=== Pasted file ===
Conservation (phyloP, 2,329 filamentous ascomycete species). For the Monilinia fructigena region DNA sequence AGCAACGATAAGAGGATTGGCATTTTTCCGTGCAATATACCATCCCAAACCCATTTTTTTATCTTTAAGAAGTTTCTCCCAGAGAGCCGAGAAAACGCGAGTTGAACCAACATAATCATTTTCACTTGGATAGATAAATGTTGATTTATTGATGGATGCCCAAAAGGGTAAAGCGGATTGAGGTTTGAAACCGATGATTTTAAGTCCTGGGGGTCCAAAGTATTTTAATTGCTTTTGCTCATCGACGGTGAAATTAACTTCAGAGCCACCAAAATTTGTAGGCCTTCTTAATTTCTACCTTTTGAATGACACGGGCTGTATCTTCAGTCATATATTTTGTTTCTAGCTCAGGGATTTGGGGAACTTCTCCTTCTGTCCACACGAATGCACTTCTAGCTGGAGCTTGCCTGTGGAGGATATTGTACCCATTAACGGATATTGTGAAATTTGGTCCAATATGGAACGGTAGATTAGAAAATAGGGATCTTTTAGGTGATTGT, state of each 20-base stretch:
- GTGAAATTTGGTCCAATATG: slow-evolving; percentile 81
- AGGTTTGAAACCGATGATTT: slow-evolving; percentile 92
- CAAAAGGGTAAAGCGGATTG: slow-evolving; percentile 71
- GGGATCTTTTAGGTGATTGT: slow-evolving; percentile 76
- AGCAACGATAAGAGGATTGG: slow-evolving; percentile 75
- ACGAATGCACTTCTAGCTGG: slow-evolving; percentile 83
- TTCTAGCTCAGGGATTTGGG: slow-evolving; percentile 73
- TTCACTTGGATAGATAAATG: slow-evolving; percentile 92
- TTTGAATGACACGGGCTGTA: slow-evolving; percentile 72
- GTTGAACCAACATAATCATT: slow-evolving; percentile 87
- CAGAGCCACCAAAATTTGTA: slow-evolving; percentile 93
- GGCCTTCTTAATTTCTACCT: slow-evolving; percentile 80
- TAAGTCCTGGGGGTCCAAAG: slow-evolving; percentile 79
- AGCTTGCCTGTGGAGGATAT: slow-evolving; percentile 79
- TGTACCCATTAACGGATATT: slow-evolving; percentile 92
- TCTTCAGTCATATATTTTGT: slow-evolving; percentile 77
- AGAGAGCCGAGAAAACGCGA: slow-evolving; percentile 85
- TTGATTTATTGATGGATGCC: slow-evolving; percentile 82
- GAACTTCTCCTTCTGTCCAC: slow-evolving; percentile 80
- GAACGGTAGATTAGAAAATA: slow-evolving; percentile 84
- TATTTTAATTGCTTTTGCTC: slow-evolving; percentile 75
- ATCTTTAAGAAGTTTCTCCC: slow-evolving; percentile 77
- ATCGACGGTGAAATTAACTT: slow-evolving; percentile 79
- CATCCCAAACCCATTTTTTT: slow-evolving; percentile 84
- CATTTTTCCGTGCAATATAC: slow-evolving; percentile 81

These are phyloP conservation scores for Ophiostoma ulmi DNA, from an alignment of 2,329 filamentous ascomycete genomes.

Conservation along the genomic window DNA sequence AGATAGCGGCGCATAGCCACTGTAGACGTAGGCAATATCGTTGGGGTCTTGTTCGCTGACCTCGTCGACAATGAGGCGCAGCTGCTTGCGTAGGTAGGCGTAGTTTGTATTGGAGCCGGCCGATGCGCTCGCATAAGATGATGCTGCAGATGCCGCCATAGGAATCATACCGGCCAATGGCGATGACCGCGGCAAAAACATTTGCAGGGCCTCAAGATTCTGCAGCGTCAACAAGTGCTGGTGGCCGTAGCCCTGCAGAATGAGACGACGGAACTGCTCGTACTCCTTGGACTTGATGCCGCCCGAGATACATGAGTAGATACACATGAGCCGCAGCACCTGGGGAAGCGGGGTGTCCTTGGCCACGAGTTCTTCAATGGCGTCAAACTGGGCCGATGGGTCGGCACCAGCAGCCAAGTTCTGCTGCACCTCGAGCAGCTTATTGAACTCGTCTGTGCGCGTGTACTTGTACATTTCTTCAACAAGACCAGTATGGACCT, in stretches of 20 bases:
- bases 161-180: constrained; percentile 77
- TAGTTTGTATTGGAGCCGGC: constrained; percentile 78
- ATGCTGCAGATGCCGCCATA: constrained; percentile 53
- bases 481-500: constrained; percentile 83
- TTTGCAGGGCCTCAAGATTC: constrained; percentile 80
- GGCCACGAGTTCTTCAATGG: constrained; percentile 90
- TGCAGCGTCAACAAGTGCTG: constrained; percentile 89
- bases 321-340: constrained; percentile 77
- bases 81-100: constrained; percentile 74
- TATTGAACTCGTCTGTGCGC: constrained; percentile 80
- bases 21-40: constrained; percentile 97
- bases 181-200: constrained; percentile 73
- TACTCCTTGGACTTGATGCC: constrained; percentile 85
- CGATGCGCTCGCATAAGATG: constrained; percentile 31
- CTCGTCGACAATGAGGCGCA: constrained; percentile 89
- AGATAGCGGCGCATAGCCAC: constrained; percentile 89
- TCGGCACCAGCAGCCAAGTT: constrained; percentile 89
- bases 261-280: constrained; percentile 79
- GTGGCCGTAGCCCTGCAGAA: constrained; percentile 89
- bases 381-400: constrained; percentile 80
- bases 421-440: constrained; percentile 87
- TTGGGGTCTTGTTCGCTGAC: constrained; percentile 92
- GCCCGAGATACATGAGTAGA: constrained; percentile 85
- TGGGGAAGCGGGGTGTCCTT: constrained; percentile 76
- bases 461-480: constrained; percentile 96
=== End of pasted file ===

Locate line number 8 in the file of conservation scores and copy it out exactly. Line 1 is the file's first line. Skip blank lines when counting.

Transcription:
- TTCTAGCTCAGGGATTTGGG: slow-evolving; percentile 73